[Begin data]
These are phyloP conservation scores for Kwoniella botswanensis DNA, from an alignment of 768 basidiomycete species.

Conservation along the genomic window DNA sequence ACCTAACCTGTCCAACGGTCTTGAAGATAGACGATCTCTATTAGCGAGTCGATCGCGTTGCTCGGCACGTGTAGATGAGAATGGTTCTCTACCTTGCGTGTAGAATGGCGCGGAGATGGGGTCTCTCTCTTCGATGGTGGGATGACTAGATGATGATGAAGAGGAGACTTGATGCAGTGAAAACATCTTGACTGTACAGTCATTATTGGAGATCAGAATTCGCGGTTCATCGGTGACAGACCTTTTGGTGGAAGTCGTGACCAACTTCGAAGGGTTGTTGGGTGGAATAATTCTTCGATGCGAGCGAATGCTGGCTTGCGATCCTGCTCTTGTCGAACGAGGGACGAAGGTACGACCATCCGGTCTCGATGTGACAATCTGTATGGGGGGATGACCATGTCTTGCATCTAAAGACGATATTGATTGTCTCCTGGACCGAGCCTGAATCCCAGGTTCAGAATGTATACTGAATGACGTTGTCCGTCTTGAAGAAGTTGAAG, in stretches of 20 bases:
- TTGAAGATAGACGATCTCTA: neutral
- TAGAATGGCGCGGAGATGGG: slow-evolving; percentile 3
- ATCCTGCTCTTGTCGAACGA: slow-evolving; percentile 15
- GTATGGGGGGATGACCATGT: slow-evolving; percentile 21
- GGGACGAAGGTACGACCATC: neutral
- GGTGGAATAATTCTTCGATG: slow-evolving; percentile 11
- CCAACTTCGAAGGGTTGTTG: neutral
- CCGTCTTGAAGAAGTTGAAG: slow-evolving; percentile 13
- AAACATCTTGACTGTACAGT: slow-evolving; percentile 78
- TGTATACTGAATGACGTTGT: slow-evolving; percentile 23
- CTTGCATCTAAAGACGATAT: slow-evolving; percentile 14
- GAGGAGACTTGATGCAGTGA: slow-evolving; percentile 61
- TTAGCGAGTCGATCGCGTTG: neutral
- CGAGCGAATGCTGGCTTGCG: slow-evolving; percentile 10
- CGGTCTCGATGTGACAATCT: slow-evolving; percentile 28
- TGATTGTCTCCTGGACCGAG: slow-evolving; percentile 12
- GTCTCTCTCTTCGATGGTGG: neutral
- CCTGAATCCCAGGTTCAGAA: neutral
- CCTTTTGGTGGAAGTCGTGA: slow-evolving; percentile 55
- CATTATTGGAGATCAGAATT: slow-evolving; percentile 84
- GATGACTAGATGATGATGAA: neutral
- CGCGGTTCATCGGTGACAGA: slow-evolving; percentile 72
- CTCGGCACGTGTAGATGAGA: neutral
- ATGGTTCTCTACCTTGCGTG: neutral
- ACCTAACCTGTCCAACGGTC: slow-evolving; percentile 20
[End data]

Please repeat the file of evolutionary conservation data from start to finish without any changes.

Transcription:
These are phyloP conservation scores for Kwoniella botswanensis DNA, from an alignment of 768 basidiomycete species.

Conservation along the genomic window DNA sequence ACCTAACCTGTCCAACGGTCTTGAAGATAGACGATCTCTATTAGCGAGTCGATCGCGTTGCTCGGCACGTGTAGATGAGAATGGTTCTCTACCTTGCGTGTAGAATGGCGCGGAGATGGGGTCTCTCTCTTCGATGGTGGGATGACTAGATGATGATGAAGAGGAGACTTGATGCAGTGAAAACATCTTGACTGTACAGTCATTATTGGAGATCAGAATTCGCGGTTCATCGGTGACAGACCTTTTGGTGGAAGTCGTGACCAACTTCGAAGGGTTGTTGGGTGGAATAATTCTTCGATGCGAGCGAATGCTGGCTTGCGATCCTGCTCTTGTCGAACGAGGGACGAAGGTACGACCATCCGGTCTCGATGTGACAATCTGTATGGGGGGATGACCATGTCTTGCATCTAAAGACGATATTGATTGTCTCCTGGACCGAGCCTGAATCCCAGGTTCAGAATGTATACTGAATGACGTTGTCCGTCTTGAAGAAGTTGAAG, in stretches of 20 bases:
- TTGAAGATAGACGATCTCTA: neutral
- TAGAATGGCGCGGAGATGGG: slow-evolving; percentile 3
- ATCCTGCTCTTGTCGAACGA: slow-evolving; percentile 15
- GTATGGGGGGATGACCATGT: slow-evolving; percentile 21
- GGGACGAAGGTACGACCATC: neutral
- GGTGGAATAATTCTTCGATG: slow-evolving; percentile 11
- CCAACTTCGAAGGGTTGTTG: neutral
- CCGTCTTGAAGAAGTTGAAG: slow-evolving; percentile 13
- AAACATCTTGACTGTACAGT: slow-evolving; percentile 78
- TGTATACTGAATGACGTTGT: slow-evolving; percentile 23
- CTTGCATCTAAAGACGATAT: slow-evolving; percentile 14
- GAGGAGACTTGATGCAGTGA: slow-evolving; percentile 61
- TTAGCGAGTCGATCGCGTTG: neutral
- CGAGCGAATGCTGGCTTGCG: slow-evolving; percentile 10
- CGGTCTCGATGTGACAATCT: slow-evolving; percentile 28
- TGATTGTCTCCTGGACCGAG: slow-evolving; percentile 12
- GTCTCTCTCTTCGATGGTGG: neutral
- CCTGAATCCCAGGTTCAGAA: neutral
- CCTTTTGGTGGAAGTCGTGA: slow-evolving; percentile 55
- CATTATTGGAGATCAGAATT: slow-evolving; percentile 84
- GATGACTAGATGATGATGAA: neutral
- CGCGGTTCATCGGTGACAGA: slow-evolving; percentile 72
- CTCGGCACGTGTAGATGAGA: neutral
- ATGGTTCTCTACCTTGCGTG: neutral
- ACCTAACCTGTCCAACGGTC: slow-evolving; percentile 20